Digitalis parviflora



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Digitalis parviflora

A striking aristocrat from Spain.
An unusual, perennial Foxglove with slender, elegant spires, densely packed with small chocolate funnels.
Then each funnel has a silvery beard and yellowish throat to set off the chocolate colouring, on handsome Digitalis parviflora Chocolate Foxglove.

A perennial Foxglove that does not desert you

Bliss to have a permanent perennial Foxglove, that does not desert you after flowering.
So the rosettes of downy leaves are evergreen perennials, neatly decorative year round, and rising to flower again each year.
Plus they have a long and prolific blooming, with multiple spires coming over the warmer months.
And each slender spire is closely packed with those delightful “fox’s gloves”, almost resembling a chocolate “Red Hot Poker”.
Then seedlings may also appear, especially in areas with colder winters, so you have a steady supply of Digitalis parviflora Chocolate Foxglove to share.
(Skip down to “Growing” section below for plant details, how / where to grow).

Unusual but excellent cut flowers

The chocolatey spires make eye catching floral arrangements, and they last very well in the vase.

Hardy & tough perennial Foxglove 

Digitalis parviflora is no shrinking violet that needs to hide in the cool.
Because as a native of Spain, it is no stranger to periods of heat.
And it is officially top notch, having received the prestigious “Award of Garden Merit” from the Royal Horticultural Society. Only plants with outstanding all round garden qualities, as well as beauty, get that gong. 

Growing: Digitalis parviflora

Height with flowers: Chocolate spires rise to 60cm approx., on clean stems above the foliage rosette.
Width: Evergreen neat rosette of foliage to a diameter of 30cm approx.
Position: Digitalis parviflora is actually quite tolerant of a range of positions, from the Partial Shade and Dappled Light of Woodlands, to Full Sun.
Because as a native of Spain, it is no stranger to periods of heat.
But if planted in Full Sun, then it appreciates more retentive soil and mulch. 

Water-wise and heat hardy – no shrinking violet

Soil: Digitalis parviflora is adaptable to a wide range of soil types, from sandy to clay, as well as average garden loam. It is not choosy. And it will also tolerate a wide range of soil pH, from acid woodland soils to alkaline, limestone soils. However well drained soil is preferred, and it also appreciates a treat of mulch.  
Water-wise: Digitalis parviflora can also leave most Foxgloves for dead when it comes to drought resistance, and tolerance of heat or dry. 
So normal, average garden watering is more than ample, and it is considered a water-wise plant recommended for water conscious gardeners.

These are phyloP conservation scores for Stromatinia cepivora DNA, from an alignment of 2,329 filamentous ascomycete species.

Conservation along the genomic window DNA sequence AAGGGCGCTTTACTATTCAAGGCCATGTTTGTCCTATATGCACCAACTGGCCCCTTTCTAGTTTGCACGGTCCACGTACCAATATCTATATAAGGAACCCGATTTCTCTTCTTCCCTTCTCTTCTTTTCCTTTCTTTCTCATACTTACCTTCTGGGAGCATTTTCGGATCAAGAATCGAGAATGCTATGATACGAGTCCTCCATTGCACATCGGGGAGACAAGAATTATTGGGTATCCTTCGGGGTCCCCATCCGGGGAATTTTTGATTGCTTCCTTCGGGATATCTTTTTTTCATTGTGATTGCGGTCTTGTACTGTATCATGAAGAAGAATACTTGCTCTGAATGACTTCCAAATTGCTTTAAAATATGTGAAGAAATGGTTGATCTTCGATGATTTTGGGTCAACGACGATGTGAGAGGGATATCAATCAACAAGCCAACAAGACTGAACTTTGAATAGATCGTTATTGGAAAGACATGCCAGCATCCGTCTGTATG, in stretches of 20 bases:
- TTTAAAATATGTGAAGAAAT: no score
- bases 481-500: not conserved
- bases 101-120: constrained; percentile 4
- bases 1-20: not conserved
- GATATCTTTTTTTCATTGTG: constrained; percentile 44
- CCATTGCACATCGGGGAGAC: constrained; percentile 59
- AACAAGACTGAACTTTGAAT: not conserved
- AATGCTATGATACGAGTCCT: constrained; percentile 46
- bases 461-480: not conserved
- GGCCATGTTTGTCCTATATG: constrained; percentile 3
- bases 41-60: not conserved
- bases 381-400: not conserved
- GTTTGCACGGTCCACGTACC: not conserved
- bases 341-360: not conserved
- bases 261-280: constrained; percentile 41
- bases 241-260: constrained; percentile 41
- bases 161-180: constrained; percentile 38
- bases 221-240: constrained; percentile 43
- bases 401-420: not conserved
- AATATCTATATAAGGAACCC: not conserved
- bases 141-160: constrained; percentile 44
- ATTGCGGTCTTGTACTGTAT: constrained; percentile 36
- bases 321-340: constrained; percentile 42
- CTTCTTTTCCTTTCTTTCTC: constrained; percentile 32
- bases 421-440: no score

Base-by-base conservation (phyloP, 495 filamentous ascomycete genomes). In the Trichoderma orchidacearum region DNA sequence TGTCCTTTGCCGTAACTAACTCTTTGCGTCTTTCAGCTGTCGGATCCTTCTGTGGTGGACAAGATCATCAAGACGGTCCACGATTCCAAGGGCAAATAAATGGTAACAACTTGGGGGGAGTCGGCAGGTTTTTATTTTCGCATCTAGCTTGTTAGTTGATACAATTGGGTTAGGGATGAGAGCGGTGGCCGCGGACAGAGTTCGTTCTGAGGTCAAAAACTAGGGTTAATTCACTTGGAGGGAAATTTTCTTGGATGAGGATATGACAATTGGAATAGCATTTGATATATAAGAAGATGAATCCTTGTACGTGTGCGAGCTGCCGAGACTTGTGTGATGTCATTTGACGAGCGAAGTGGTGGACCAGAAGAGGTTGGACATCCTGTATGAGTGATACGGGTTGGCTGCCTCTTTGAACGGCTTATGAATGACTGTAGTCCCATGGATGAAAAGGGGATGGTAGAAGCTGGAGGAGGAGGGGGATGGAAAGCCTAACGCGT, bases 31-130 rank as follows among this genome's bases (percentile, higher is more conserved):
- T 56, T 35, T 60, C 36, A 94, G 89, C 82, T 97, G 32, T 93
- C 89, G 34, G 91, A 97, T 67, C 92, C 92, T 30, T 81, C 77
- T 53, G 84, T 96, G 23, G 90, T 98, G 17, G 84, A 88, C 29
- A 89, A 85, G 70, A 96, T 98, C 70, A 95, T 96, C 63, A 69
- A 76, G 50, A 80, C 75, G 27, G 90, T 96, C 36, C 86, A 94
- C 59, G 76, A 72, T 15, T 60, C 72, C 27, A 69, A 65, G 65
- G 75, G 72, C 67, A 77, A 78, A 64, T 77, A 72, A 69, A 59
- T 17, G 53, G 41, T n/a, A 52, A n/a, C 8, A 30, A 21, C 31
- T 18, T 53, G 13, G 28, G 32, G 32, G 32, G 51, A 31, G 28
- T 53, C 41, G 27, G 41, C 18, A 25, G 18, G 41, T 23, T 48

Frost: Extremely frost hardy, and able to tolerate hard frosts to well below -20C.

Other benefits

Growth: Evergreen perennial clump, so a Foxglove that is always there for you.
Beneficial for wildlife: Attracts and feeds nectar seeking small birds, butterflies and bees.
Beware: All parts of any foxglove are toxic to humans and other mammals. Though grazing animals will not eat it.
Care: Deadhead central flower spikes after flowering, to encourage more flowers from side shoots.
Deer & Rabbit resistant: Toxic; deer and rabbits are far too smart to have a nibble. 
Origin: Native to Northern Spain, where it grows in a wide range of habitats, including dry grassland, scrub, open meadows, woodland, and waste land, roadsides eyc. All testifying to its hardiness and adaptability.

Plant of the Elves

Common names: All Foxgloves rejoice in a wealth of common names – from “Witches’ Gloves”, “Dead Men’s Bells”, “Fairy’s Glove”, “Gloves of Our Lady”, “Bloody Fingers”,  “Virgin’s Gloves”,  “Fairy Caps”, “Folk’s Glove”, “Fairy Thimbles”, to of course the most popular of all – “Fox’s Gloves”, shortened over the years to Foxglove.
The spots down the throats of Foxglove were said to be the marks from the elves, fairies and wee-folk fingers. Perhaps the legend told children that these plants were special, and to leave them alone.

Heart stopping history

Long medicinal use: The humble Foxglove has been popular in western herbal medicine from perhaps the 1300’s. But it was often used for ailments as widely varying as scabby head to falls from a great height. However none of the old medieval herbal treatments actually made use of its most remarkable property – the ability to moderate the heart muscle.
But in 1785, Dr. W. Withering, published his groundbreaking scientific treatise “Account of the Foxglove”. In here he gave details of over 200 patients with symptoms of congestive heart failure, whom he had treated with success by the use of extracts from Foxglove plants. 
Mind you – the dosage was critical . Too much and the heart stopped.
Today our modern heart medication Digoxin is still based on chemical compounds originally found in Foxgloves, and the have the dose just right. 


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